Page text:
As President Donald Trump tries to nullify the 2020 election, pardons perpetrators of one of the most infamous atrocities of the Iraq War, and throws a last-minute wrench into government funding and COVID relief legislation, his most trusted adviser has been half a world away.
Jared Kushner, Trump’s son-in-law and senior White House aide, has spent a significant amount of time after the election overseas, including championing the work he’s done in the Middle East. He’s planted an olive tree at the Jerusalem Grove of Nations, elbow-bumped with Israeli Prime Minister Benjamin Netenyahu, and taken the first direct flight between Morocco and Israel, after orchestrating a formal detente between the two nations—a detente lubricated by arms sales and a de facto go-ahead for territorial annexation of Palestinian land.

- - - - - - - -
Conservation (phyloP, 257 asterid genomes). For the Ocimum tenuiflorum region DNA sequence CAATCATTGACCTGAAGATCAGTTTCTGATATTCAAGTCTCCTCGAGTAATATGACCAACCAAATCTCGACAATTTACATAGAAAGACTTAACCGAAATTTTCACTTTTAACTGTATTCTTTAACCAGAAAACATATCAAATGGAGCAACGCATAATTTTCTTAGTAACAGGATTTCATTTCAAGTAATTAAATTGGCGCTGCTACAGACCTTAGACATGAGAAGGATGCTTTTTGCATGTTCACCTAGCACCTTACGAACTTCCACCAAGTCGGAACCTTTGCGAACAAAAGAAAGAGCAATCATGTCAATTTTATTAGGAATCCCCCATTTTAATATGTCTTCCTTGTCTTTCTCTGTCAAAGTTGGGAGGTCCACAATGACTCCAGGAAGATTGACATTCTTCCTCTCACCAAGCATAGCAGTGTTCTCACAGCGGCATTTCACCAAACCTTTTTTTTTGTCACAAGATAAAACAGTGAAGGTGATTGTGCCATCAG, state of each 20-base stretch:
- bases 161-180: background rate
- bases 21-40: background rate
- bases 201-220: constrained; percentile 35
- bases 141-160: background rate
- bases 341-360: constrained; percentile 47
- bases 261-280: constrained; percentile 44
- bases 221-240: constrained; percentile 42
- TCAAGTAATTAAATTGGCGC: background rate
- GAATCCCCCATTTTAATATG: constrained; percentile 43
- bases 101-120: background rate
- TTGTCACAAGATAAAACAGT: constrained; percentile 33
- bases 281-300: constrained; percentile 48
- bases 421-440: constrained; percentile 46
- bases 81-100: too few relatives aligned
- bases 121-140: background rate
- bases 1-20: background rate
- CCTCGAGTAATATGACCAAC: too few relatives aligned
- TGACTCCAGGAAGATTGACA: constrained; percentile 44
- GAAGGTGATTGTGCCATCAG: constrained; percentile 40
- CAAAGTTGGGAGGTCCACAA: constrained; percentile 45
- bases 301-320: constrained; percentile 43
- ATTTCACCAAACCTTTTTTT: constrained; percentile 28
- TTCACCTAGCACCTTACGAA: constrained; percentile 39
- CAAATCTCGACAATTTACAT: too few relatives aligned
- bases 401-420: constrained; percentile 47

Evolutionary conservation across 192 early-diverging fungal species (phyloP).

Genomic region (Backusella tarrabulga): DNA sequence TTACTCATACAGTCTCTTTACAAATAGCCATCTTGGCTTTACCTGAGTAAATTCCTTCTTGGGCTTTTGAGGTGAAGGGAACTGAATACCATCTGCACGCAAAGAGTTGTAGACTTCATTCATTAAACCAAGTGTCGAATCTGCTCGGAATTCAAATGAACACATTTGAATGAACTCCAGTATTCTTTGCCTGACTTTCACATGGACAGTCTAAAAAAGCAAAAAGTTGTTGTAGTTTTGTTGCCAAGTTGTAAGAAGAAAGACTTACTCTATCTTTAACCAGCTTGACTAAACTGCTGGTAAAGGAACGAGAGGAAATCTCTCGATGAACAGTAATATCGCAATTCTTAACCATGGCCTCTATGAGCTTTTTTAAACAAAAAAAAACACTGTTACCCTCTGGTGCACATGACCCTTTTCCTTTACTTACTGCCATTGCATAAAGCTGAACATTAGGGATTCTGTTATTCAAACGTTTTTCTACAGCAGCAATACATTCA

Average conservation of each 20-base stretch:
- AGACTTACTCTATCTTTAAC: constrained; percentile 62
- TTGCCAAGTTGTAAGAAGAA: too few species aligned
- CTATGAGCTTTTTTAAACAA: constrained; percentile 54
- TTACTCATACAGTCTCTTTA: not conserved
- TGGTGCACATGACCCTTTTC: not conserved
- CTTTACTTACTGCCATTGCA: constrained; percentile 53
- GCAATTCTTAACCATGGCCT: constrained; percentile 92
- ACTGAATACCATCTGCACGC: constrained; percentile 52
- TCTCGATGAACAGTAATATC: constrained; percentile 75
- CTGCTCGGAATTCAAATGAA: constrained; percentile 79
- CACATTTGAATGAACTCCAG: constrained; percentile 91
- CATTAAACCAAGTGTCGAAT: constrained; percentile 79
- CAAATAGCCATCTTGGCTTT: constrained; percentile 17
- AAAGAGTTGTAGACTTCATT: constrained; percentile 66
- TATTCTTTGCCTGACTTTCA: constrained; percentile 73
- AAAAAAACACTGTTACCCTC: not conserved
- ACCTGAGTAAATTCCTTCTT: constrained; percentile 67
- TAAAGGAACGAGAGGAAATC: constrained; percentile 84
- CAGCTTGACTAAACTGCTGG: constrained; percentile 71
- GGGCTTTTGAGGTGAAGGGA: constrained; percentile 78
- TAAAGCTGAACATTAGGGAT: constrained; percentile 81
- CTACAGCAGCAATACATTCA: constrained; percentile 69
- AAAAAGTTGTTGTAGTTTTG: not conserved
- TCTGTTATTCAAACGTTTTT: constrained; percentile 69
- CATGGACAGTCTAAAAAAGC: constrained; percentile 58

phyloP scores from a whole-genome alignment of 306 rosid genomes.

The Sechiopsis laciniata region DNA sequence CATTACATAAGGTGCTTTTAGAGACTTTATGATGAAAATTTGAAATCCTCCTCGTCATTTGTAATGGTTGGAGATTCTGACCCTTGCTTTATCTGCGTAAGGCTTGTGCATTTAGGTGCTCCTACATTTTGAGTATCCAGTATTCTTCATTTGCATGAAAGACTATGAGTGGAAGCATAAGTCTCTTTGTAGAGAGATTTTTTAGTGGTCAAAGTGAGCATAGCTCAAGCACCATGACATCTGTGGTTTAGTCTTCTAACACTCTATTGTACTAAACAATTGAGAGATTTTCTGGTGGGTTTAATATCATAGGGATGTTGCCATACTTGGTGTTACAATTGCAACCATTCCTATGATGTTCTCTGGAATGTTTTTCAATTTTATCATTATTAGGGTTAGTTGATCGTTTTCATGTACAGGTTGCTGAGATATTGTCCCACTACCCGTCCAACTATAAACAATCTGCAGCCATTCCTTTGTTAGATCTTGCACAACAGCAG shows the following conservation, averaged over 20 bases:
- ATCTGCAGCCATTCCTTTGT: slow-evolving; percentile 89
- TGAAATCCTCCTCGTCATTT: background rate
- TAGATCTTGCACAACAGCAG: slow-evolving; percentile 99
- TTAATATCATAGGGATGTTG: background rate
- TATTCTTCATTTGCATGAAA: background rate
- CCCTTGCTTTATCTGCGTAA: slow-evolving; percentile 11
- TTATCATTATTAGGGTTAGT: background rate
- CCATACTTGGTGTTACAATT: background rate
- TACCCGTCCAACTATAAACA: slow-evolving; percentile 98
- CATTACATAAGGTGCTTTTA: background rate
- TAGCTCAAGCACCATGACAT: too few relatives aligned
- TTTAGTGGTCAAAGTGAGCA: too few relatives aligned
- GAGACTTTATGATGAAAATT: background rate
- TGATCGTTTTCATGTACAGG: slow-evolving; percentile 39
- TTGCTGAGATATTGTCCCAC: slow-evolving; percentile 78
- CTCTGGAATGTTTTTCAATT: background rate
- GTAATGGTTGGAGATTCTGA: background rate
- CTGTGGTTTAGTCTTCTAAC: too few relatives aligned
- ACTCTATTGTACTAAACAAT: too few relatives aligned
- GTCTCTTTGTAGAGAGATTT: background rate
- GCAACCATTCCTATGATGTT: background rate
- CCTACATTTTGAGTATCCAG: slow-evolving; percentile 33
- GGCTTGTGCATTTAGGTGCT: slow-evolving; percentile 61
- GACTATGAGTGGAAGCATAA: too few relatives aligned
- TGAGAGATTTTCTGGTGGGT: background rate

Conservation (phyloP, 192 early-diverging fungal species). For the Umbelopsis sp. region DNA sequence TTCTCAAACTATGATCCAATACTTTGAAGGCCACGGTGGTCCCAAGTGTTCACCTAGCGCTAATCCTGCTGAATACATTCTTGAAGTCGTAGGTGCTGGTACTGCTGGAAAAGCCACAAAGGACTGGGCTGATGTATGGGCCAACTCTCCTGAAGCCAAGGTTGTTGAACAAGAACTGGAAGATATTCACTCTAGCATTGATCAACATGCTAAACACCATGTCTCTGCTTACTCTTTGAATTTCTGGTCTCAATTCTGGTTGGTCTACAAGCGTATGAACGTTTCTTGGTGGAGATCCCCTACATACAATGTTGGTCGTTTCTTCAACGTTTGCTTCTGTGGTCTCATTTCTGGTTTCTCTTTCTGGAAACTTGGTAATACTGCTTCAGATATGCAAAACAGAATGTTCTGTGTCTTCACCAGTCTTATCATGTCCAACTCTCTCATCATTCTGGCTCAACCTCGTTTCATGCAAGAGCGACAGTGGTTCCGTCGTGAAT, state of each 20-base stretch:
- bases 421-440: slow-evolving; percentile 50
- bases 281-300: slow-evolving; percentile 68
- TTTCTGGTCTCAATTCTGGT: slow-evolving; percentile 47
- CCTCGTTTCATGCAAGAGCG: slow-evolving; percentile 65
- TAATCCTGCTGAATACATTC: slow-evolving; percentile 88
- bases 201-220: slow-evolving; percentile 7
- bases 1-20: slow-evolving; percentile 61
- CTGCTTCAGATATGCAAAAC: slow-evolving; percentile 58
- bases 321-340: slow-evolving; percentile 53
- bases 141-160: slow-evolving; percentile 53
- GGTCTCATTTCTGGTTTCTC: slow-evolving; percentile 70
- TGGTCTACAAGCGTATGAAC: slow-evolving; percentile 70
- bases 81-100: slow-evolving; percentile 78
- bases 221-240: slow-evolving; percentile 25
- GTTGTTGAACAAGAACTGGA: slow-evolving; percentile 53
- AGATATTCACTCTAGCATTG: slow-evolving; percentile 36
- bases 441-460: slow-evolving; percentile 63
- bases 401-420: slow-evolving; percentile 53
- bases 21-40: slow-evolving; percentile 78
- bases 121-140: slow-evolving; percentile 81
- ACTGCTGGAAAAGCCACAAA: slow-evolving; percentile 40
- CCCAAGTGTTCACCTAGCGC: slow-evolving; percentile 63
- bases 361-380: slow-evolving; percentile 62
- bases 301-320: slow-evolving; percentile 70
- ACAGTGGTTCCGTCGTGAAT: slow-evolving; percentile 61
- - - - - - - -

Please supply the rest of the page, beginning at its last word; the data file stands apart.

The trip has been celebratory. On Monday, U.S. Ambassador to Israel David Friedman announced that the courtyard in front of the U.S. embassy in Jerusalem would be named in Kushner’s honor. But it’s also struck individuals back home as wildly, almost comically, ill-timed; and, they suspect, deliberately so. Jared, after all, has a habit of getting out of dodge at the most problematic moments and few times are as problematic as the current one.